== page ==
Homebuyers looking for less expensive cities are relocating in record numbers, a recent report said.
A record 33.9% of Redfin users considered moving to another metro in July and August, according to the company's migration report. That's an increase from 32.6% in the second quarter of this year and the highest level since it began tracking migration in 2017.
Most of that relocation activity was driven by homebuyers who lived in coastal areas with expensive job centers and wanted to move to a more affordable location.
"Six percent mortgage rates are exacerbating already-high home prices and motivating homebuyers–especially remote workers–to leave expensive areas for more affordable ones," Redfin Deputy Chief Economist Taylor Marr said. "Persistent inflation and slumping stocks are also cutting into buyers' budgets, making relatively affordable areas even more attractive."
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Homebuyers drawn to cheaper Sun Belt locations
Homebuyers are swapping expensive coastal areas for more affordable warm-weather locations in the Sun Belt, the report said. The median sales price in 8 out of the top 10 most popular destinations to move to is below $500,000, and 6 of these locations have no state income tax, lowering the overall cost of living.
San Francisco saw the biggest outflow of residents in July and August, with 40,432 Redfin users having left the city.
Miami was the most popular destination, with more than 8,000 Redfin users moving into the city, "continuing a year-plus streak of the South Florida metro taking the number-one spot," the Redfin report said.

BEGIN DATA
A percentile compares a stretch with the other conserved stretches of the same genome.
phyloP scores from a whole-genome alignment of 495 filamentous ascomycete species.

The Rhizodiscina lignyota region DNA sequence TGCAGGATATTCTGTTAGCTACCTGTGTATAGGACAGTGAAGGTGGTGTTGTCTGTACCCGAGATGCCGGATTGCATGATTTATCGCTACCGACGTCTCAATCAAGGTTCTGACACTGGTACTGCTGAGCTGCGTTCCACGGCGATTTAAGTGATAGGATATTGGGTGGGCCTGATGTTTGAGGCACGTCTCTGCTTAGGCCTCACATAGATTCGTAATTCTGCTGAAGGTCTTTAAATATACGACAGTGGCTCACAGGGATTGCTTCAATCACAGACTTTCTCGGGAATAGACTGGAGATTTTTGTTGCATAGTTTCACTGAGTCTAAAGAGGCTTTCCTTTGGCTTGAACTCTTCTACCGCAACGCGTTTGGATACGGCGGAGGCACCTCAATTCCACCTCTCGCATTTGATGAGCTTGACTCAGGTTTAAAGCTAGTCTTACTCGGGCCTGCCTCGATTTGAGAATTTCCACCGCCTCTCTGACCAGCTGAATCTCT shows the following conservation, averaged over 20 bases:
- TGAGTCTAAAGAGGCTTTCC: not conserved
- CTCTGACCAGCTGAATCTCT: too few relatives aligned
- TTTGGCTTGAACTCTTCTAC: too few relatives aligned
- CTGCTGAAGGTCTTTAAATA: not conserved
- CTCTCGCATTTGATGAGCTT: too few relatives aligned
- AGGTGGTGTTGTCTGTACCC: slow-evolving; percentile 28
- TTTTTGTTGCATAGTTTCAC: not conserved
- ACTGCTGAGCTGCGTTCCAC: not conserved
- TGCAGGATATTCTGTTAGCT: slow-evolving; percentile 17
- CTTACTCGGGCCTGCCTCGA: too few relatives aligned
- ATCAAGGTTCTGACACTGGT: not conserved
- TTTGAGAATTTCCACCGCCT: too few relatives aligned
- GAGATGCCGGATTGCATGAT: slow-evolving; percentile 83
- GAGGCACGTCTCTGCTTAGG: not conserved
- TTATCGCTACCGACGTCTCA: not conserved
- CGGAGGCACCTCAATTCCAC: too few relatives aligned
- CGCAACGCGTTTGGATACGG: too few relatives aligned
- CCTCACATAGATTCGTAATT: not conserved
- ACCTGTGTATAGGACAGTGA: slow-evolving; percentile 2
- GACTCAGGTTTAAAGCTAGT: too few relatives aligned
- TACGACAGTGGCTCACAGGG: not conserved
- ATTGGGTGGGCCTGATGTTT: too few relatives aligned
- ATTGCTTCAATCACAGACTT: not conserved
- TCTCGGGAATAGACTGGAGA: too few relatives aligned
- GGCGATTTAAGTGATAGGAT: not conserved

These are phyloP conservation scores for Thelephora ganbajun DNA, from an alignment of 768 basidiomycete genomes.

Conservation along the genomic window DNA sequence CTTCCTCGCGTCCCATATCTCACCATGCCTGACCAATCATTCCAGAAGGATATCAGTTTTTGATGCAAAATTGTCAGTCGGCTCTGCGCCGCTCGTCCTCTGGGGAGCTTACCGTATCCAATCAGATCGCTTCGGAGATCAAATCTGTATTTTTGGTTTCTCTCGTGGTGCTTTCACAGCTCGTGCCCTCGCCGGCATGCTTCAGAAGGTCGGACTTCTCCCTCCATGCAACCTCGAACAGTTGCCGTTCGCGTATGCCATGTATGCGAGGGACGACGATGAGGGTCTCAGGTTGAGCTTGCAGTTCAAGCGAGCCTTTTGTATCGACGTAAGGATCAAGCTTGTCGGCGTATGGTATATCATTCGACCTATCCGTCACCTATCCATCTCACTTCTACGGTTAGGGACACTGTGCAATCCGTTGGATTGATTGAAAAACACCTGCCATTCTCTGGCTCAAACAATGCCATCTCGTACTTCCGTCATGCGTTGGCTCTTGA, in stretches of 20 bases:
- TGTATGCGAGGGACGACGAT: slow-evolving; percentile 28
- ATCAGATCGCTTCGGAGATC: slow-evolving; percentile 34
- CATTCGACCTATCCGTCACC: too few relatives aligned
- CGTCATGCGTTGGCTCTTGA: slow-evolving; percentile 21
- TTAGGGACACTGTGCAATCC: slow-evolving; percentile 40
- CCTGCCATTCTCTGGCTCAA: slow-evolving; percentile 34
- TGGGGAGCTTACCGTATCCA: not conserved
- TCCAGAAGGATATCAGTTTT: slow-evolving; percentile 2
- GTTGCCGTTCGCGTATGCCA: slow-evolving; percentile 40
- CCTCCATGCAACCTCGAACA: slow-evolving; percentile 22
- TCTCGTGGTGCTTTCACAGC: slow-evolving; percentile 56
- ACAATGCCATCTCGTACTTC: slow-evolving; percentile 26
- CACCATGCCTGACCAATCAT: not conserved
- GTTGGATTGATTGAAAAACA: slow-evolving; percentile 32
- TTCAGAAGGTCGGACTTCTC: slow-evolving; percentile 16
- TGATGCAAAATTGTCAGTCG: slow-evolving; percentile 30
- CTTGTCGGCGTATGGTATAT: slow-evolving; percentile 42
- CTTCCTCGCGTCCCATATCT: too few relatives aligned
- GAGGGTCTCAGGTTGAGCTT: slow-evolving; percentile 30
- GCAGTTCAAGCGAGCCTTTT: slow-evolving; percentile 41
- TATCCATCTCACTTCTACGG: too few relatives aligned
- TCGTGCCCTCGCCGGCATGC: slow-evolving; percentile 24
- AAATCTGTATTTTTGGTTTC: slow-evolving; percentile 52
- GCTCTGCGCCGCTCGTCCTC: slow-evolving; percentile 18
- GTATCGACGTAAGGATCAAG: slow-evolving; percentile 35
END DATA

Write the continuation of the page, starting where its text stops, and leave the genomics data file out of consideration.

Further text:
The remaining top 5 most popular cities to move to were Sacramento, Calif., San Diego, Calif., Las Vegas, Nev., and Tampa, Fla.
"Although home prices in many of the popular destinations have increased significantly throughout the pandemic, they're still more affordable than the places homebuyers are coming from," the Redfin report said. "The typical home in Las Vegas, for instance, sold for $416,000 in August, half of the $845,000 median in Los Angeles, the number-one origin for people moving in."
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Cancellations up in the Sun Belt region
Affordability concerns were also why a growing number of homebuyers backed out of deals, Redfin said. Home sale cancellation rates registered 15% in August, up from 12.1% a year earlier. That's roughly 64,000 home-purchase agreements that fell through, the report said.
These four Sun Belt locations — Las Vegas, Nev, Phoenix, Ariz., Tampa, Fla., and San Antonio, Texas — ranked on Redfin's top 10 migration destinations. But they were also among the cities experiencing the highest rates of contract cancellations.
"These areas initially attracted house hunters because they were relatively affordable, but an influx of demand caused prices to skyrocket, rendering them less attractive to many homebuyers," Redfin said.
And that reduced homebuyer appetite meant that those still shopping for homes had more room to back out of deals, according to the report.
"Financing and appraisal contingencies in a contract means a buyer can cancel their purchase if there's an issue with the home, they can't get a mortgage, or the appraisal is different from the agreed-upon amount," the Redfin report stated. "Some buyers may also be backing out of deals because they're waiting to see if home prices fall."
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